"The movie did a lot of good things for roller derby," says Berkshire. "It’s not my style of movie, but the roller derby community doesn’t look down on it."

Trying to increase the legitimacy of the sport is the the main focus of many women playing roller derby. 

"The sport has changed and it’s really about the competition and the strength it brings out in the players," says Berkshire.

In the beginning, for some, the game was more about image. But that has changed.

"Some players were really into what they wore – their ‘boutfit’ – the fishnets and tutus and that kind of sh-t," says Berskhire. 

Most of the women on the team, Berkshire says, don’t have tattoos – despite the stereotype. 

"It’s not that playing derby makes you a bad ass, it’s the other way around. You’re a bad ass first. Having tattoos has nothing to do with that," says Berkshire.

Berskhire has suffered very few injuries over the past eight years – mostly "ass bruises and "rink rash." And although she considers herself lucky, she also says injuries are a part of the sport.

"When someone gets injured it shows their chops. It’s about recovering from an injury," she says. "Tenacity is the most important thing in roller derby," she says. "You get knocked down – both figuratively and literally – and you have to get back up."

Roller derby players come in a wide range of body types and sizes. 

"A lot of people think you need to be big or small or fast but really it’s the willingness to keep going," says Berkshire. "You play to your strengths. And having strong legs and a strong core is important. That’s where all the power comes from."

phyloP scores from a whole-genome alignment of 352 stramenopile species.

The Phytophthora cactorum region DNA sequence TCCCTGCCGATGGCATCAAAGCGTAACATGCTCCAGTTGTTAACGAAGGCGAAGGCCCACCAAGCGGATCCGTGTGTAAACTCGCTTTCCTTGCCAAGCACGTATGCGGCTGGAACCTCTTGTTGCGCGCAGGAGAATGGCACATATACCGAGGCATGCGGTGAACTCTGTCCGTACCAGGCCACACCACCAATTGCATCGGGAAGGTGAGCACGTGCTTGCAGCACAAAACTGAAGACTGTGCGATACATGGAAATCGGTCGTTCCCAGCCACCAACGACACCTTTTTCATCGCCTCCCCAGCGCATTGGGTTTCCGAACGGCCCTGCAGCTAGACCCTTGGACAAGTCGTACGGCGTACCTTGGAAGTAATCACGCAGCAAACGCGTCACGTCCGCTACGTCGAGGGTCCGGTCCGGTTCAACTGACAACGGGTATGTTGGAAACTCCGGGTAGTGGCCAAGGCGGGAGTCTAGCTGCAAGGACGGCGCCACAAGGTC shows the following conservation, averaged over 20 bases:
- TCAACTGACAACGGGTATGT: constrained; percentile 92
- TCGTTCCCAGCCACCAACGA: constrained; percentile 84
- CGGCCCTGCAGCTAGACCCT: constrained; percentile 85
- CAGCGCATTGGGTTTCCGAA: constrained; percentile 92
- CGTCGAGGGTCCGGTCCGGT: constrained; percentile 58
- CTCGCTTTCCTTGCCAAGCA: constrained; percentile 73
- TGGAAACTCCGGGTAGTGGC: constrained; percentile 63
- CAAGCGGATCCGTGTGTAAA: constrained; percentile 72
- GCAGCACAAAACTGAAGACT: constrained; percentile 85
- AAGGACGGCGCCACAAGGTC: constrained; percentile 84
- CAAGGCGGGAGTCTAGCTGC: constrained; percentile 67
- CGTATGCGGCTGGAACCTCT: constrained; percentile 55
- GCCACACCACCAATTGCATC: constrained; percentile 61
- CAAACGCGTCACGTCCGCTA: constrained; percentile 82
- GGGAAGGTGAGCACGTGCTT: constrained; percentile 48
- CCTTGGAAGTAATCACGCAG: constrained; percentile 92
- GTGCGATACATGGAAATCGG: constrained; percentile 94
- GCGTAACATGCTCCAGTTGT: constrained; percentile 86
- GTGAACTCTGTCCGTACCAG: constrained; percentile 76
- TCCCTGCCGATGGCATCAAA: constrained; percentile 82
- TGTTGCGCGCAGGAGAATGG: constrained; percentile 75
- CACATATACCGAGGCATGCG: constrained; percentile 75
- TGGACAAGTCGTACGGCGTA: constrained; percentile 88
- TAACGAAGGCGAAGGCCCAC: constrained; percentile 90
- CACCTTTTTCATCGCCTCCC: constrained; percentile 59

The Bruisers have team members who range in age from their early 20s to those who are well into their 40s. 

"Some players are more concerned with injury than others," she says. "It has nothing to do with age. It’s personality and attitude."

Plus, the Brewcity Bruisers recently started a rec league called the Brewcity Bootleggers and a Junior Derby league – aptly named the MicroBruisers – for girls under 18.

In 2010, a men’s roller derby team, Milwaukee Blitzdkrieg, was formed.

The Brewcity Bruisers’ home season will end after the bouts on May 10, but the sport rolls on all summer with the Midwest BrewHaha at the end of May, upcoming All Star bouts and more.

Berkshire will also work on training new recruits this summer.

"I will be doing derby until I can do derby no longer," she says. "I’m going to skate as long as my body lets me."

Molly Snyder started writing and publishing her work at the age 10, when her community newspaper printed her poem, "The Unicorn.” Since then, she's expanded beyond the subject of mythical creatures and written in many different mediums but, nearest and dearest to her heart, thousands of articles for OnMilwaukee.

Molly is a regular contributor to FOX6 News and numerous radio stations as well as the co-host of "Dandelions: A Podcast For Women.” She's received five Milwaukee Press Club Awards, served as the Pfister Narrator and is the Wisconsin State Fair’s Celebrity Cream Puff Eating Champion of 2019.